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“I will follow this one, this one looks like a good one too, oh no it splits off,” says Delores Churchill, digging through the forest for spruce roots.


The renowned Haida weaver is on Kruzof Island as part of a University of Alaska Southeast course that teaches the ancient art.  She's also here to be filmed for a documentary. (See a clip.)


Churchill grew up on the Queen Charlotte Islands, and says for her ancestors, basket weaving was a part of everyday life.


“Everybody wove, and everybody wove their own baskets; some of them carried water, some of them they used as a drinking glass. Some of them were for harvesting clams, some were for harvesting berries, when we collected bird eggs, we had a little basket we put bird eggs in, but we also put moss between the bird eggs.”


But as time went on the tradition lost its footing.  Even Churchill didn’t learn to weave until she was 40, when her mother, Selina Peratrovitch — also an acclaimed weaver — finally agreed to teach her.


“And then I got so addicted to weaving,” she said. “I’d be weaving in the middle of the night, and even though my husband really thought my baskets were beautiful, my mother said, “Well, if you’re going learn fro me you can’t sell those ugly baskets.” So she’d actually burn them, she’d burn them for like 5 years, maybe 4 or five years.”


Nowadays, Churchill is done burning her baskets and is busy keeping the age-old tradition alive.


Standing at Fred’s Creek, Churchill explains to a group of students the sacred tradition of gathering roots.


“Native people really think of the trees as having their spirit,” she tells the students, “So we really honor the trees so when we gather we always say, we are going to gather from your trees, we’re going to gather the roots, but we also want you to continue to grow so that our grandchildren and great grandchildren will be able to come back here and harvest again.”


After giving thanks the class marches into the coastal forest.


There, Churchill scans the mossy floor. Dodging tree limbs and climbing over logs, the 80-year-old Churchill kneels to all fours, looking for a place where roots are likely to be close to the surface. There she digs in and pulls one out, following it back to a spruce tree.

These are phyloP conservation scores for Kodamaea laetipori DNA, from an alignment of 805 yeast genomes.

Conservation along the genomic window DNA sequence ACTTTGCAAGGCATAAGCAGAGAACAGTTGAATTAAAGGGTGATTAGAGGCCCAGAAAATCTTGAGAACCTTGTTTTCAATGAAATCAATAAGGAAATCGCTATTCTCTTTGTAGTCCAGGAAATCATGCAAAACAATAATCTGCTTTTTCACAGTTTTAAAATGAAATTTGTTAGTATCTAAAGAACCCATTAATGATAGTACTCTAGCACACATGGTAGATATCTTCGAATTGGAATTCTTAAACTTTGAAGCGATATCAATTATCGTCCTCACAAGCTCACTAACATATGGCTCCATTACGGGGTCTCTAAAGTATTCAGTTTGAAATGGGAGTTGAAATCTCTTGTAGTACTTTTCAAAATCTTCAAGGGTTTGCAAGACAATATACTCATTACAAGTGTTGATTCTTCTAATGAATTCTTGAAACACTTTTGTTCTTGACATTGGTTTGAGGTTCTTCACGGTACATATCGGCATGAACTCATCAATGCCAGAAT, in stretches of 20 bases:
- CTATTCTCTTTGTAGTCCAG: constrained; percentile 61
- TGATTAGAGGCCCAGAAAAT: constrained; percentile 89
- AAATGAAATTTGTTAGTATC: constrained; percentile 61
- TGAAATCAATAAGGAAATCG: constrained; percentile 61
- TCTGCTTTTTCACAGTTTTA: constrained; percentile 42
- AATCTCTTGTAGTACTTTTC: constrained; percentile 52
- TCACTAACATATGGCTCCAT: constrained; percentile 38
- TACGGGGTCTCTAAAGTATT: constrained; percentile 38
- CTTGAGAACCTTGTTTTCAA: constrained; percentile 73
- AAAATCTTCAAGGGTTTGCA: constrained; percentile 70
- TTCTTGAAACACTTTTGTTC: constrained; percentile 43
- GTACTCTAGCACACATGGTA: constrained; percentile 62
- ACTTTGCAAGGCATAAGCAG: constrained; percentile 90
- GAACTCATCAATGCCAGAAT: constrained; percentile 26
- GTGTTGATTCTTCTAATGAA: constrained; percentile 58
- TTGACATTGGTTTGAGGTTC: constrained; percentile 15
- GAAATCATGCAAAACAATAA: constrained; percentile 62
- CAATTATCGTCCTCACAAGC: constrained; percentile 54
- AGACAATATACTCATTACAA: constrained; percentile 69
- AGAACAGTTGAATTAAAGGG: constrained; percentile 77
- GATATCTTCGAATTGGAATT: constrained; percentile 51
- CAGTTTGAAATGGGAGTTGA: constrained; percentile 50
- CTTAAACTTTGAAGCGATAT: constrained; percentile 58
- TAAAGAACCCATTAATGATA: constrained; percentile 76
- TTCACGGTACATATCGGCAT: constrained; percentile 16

“It’s always is exciting to be in the woods,” Churchill says. “It’s like Easter egg hunting when you’re a child”


Churchill’s students come from all over the United States and are equally excited to be on the hunt.


 “We want to find them the right diameter,” student Marge Steward says. “I have never searched for these roots before. I’ve been weaving Cedar Bark Baskets about ten years, but I’ve never worked with spruce root before. So this is exciting. We’re looking good.”


Other students are newer to the craft with different agendas.


“My wife said it’d keep me busy,” said one. “Fifty-three and retired, she said I needed to stay busy. So I said, okay I’ll do it.”


This weeklong course will take them through each step of basket weaving, from collecting the roots, to cooking them over a hot fire, and then skinning their bark, splitting them into weavable pieces.


After student collect their roots, the group walks back to the beach to make a roaring fire.


There, roots twisted into figure-8s are placed on the end of green branches and roasted. Once they charcoal and hiss, Churchill pulls one out and strips its bark by running it through a “Y” shaped stick.


 “You have to do it real fast, so give me one of those,” she says. “I’m not entertaining, so get to work.”


As Churchill works, red bubbling bark shoots off the root, leaving it a smooth opalescent crème. Next, she splits each root holding one end between her teeth, and peeling back thin strips with her fingers and a small knife.


“I’m sorry I’m making it look easy, it’s not going to be this easy.”


“She always makes it look easy.”


Easy or not, Churchill says the tradition almost died with her generation. But classes like these, and wild places to forage like Kruzof Island, give her hope the tradition will continue.

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